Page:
Fix any broken links and add CTAs with new content offers. Make sure all your pages are in good shape with optimized page titles, meta descriptions, and alt texts for your images. SEMrush or Ahrefs are great tools for analyzing and optimizing your website.
5. Talk to your customers.
When was the last time you called up one of your existing customers to have a chat? Doing so is a sadly underestimated habit that has the potential of revolutionizing your business.
Communicating with your customers enables you to see your product through the eyes of your target group and often brings new and essential insights.
Book some calls with people using your product and listen to what they have to say. Chances are you’ll be surprised by the amount of useful information this simple gesture will generate.
Of course, praise is always welcome and when you do come across those who love your product, make sure to ask for a testimonial. But, there is even more to be learned from the customers who are less than happy.
Why are they not satisfied? Is there a problem with the product, or are they a bad fit for your offer? Perhaps it’s time to update your customer personas?
6. Improve your email workflows.
Ok, so lead generation may have slowed down. That doesn’t mean your nurturing emails have to do the same. Now is the perfect opportunity to optimize and build out your email workflows and make sure you’re doing everything you can to move your leads further down the funnel.
The fewer new leads coming in, the more important is it to take care of the ones you’ve already gathered.
Review your email analytics to figure out where in the customer journey you tend to lose most of your leads. That’s where you want to focus on improving performance.
Tweak your email content, experiment with your subject lines, and test out different CTAs to see what happens. Sometimes small changes can make a surprisingly big difference.
7. Expand your business network.
Business is all about relationships. And, when things are a bit slow, that’s when you want to get out there and form new ones. This can be done physically by attending networking events and by grabbing lunch with old colleagues. But it can also be done digitally, and that’s where you can scale your networking.
Get involved in business groups on LinkedIn and Facebook, invite new people to your network, and start conversations by posting content and interacting with other people’s posts.
Feeding and expanding your business network might be the quickest, most effective, and also the most enjoyable way to get new leads and deals. LinkedIn, Twitter, and Facebook are great places to start reaching out to peers and interact with people in your industry.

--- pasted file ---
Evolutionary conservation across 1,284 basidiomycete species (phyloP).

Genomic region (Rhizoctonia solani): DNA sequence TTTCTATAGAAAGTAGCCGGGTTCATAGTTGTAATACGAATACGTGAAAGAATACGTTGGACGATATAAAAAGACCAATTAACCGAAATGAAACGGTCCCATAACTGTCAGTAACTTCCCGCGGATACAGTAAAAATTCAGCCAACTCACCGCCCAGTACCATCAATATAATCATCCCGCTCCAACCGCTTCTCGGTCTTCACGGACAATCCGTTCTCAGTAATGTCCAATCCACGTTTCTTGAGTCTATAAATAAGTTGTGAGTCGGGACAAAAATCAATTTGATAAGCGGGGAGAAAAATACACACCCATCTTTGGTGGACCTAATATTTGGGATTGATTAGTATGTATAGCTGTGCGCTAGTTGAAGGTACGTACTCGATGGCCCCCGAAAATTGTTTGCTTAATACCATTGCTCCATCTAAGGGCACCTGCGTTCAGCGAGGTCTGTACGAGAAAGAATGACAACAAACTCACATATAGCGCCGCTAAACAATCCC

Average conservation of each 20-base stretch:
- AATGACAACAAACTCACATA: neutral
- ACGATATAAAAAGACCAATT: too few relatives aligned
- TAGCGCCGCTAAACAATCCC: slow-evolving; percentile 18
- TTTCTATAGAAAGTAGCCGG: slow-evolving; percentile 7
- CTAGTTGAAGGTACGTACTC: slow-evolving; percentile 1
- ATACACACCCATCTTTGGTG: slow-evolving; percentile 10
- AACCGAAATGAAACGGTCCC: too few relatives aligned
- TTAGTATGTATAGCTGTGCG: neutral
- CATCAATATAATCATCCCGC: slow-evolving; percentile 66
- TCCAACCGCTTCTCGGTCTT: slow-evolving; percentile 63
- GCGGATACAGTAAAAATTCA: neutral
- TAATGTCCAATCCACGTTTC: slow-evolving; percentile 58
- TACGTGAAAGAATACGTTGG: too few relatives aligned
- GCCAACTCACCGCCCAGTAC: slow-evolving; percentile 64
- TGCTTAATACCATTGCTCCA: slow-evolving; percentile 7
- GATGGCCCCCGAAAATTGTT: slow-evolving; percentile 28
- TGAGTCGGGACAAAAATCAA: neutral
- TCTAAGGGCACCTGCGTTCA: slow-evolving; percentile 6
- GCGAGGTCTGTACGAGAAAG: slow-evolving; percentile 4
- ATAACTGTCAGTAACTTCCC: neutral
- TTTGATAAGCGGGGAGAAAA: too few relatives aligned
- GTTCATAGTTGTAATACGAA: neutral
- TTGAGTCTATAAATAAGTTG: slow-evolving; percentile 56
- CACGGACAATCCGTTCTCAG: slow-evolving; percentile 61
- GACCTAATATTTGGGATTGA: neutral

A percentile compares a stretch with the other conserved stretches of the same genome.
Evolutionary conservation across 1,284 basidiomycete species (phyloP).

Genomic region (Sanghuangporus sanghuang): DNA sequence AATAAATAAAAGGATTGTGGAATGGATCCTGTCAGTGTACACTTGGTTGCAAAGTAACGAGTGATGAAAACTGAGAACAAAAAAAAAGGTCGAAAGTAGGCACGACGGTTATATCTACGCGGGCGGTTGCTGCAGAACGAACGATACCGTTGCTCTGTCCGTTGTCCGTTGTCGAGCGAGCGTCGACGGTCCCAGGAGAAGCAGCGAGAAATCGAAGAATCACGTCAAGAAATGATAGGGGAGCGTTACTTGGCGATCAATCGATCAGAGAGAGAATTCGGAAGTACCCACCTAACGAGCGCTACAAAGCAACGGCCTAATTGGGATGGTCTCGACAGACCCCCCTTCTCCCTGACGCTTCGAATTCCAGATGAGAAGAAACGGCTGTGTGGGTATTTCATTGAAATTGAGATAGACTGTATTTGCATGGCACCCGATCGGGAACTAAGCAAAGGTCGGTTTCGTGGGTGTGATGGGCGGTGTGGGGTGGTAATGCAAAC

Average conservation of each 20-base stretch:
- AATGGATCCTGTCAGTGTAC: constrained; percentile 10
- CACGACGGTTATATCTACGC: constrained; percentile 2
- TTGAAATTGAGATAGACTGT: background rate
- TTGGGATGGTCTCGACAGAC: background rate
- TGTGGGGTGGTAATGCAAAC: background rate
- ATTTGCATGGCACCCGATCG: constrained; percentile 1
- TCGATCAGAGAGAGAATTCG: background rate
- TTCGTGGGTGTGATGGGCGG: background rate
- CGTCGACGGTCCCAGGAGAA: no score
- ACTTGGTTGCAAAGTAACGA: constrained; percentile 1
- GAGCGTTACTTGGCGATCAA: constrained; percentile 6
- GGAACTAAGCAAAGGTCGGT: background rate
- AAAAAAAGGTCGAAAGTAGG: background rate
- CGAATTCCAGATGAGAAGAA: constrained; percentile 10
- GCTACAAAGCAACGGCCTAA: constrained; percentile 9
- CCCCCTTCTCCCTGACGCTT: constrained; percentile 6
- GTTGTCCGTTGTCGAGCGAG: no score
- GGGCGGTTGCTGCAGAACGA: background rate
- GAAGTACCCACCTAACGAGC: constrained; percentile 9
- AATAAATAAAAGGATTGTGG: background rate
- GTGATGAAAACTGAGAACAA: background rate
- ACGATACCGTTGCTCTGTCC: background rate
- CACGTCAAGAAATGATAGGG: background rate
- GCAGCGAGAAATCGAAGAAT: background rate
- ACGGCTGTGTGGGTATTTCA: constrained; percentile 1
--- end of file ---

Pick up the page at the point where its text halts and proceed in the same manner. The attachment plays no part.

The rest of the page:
8. Guest post on other blogs.
Are there other companies that share your target group without being competitors of yours? Find businesses with offers complementing yours and reach out to them with guest articles for their blogs.
You don’t have to write everything from scratch. Remix your old content and pitch to publications and business blogs and guest posts.
Don’t be overly salesy, but make sure your bio links back to your website. This backlinking will strengthen your website’s domain authority. Being seen in quality publications and next to well-known brands will also promote your business and help to position you as a thought leader in your industry.
9. Set SMART goals.
When the pace slows, it’s an opportunity to revisit your business strategy and your goals. Ask yourself and your team:
- Is there a need for changes?
- Is your team aligned around your goals?
- Have you managed to set SMART (specific, measurable, achievable, realistic, and timely) goals?
If not, now is the time. With a well-structured strategy and clear goals, you will find your way back to business more quickly and effectively.
It’s easy to get stressed when business seems to slow down and lead generation drops. But with the right mindset, you can use this time to improve your business. By focusing on these nine strategies, you will build a healthier and more resilient organization so that when things pick up again, you can really hit the ground running.